Matched film news. Disney and Offspring Entertainment have bought the film rights to Ally Condie’s trilogy Matched, and is in negotiations with David Slade to direct. The book series revolves around a girl in a dystopian future where choice is taken away, and a young woman falls in love with a guy she has not been matched with. Kieran and Michelle Mulroney (Sherlock Holmes 2) wrote the script and Offspring Entertainment’s Jennifer Gibgot and Adam Shankman are producing. Slade directed 30 Days Of Night and The Twilight Saga: Eclipse.

Bestsellers

New York Times Bestseller Lists, Sept. 16th and 23rd. I also note where the books are on the USA Today bestseller list, which lumps all books, hardcover, paperback, fiction, non-fiction, into one 150 book list.

Hardcover Fiction

#10, #23. A SUNLESS SEA, by Anne Perry (2nd week). William Monk #18. USA Today #91 (1 week).

Mass Market Paperbacks

#19, x. ENDER’S GAME, by Orson Scott Card (17th week). Also on USA Today list (22nd week).

Children’s Hardback

#7, #6 MICHAEL VEY: RISE OF THE ELGEN, by Richard Paul Evans (4th week). Down. Reached #15 at USA Today, on the list for two weeks.

PRINCESS ACADEMY: PALACE OF STONE, by Shannon Hale. Fell off the list after one week.

Children’s Paperback

MICHAEL VEY: THE PRISONER OF CELL 25, by Richard Paul Evans. Dropped off the list after 2 weeks.

#9, #10. MATCHED, by Ally Condie (50th week).

Children’s Series

x, #6 TIGER’S CURSE, by Colleen Houck (2nd week). Back on the list with the publication of the fourth volume, Tiger’s Destiny. Tiger’s Destiny is #35 on the USA Today list.

#7, #9 THE MAZE RUNNER TRILOGY, by James Dashner (39th week). If The Kill Order is the fourth book in the series, why is it still called a trilogy? The Kill Order is #143 in its fourth week on the USA Today list.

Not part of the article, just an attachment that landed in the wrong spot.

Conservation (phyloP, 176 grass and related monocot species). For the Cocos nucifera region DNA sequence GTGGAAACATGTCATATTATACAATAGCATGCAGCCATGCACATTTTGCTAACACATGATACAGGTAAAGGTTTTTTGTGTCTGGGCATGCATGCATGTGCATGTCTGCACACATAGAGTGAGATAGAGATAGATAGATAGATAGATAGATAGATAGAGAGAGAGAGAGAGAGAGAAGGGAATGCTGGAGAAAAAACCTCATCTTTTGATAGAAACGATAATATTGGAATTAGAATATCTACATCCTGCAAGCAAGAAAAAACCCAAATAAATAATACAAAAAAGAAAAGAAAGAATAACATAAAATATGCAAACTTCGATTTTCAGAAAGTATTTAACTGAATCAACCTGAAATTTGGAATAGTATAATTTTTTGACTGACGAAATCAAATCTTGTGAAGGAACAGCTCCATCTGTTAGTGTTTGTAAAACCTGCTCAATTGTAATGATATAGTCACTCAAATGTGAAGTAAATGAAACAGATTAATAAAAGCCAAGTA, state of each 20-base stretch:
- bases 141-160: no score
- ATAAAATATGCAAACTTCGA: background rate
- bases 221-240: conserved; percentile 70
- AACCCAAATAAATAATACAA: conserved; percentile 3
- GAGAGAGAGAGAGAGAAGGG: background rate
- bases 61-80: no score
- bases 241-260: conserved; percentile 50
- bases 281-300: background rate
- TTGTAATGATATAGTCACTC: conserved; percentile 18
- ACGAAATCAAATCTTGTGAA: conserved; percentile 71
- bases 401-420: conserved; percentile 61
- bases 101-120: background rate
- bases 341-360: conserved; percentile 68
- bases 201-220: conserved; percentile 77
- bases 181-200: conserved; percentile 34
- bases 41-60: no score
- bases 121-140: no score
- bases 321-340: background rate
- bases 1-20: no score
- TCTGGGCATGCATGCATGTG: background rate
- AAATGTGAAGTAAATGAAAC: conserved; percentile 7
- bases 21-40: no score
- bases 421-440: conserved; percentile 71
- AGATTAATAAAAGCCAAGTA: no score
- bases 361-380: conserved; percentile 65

Deseret Book bestsellers

  1. Come to Zion, Vol. 1: The Winds and the Waves by Dean Hughes
  2. Before I Say Goodbye by Rachel Ann Nunes  ↔
  3. Tres Leches Cupcakes by Josi S. Kilpack
  4. The Rent Collector by Camron Wright
  5. Code Word by Traci Hunter Abramson  ↓
  6. The Newport Ladies Book Club: Paige by Annette Lyon
  7. Line of Fire by Rachel Ann Nunes
  8. Deadly Undertakings by Gregg Luke  NEW
  9. Edenbrooke by Julianne Donaldson
  10. The Walk, Book 2: Miles to Go by Richard Paul Evans
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3 Responses to This Week in Mormon Literature, September 15, 2012

  1. Wm says:

    You know, if they get it right, the Matched trilogy could be a great series of films (caveat: I have yet to read Reached).

  2. Marny says:

    The Kill Order is a prequel to the trilogy.

    • Andrew Hall says:

      Yeah, but the NYT is apparently counting it in the total of the weekly sales of the series. So they are counting sales of four books, and call those four books, as a group, a trilogy.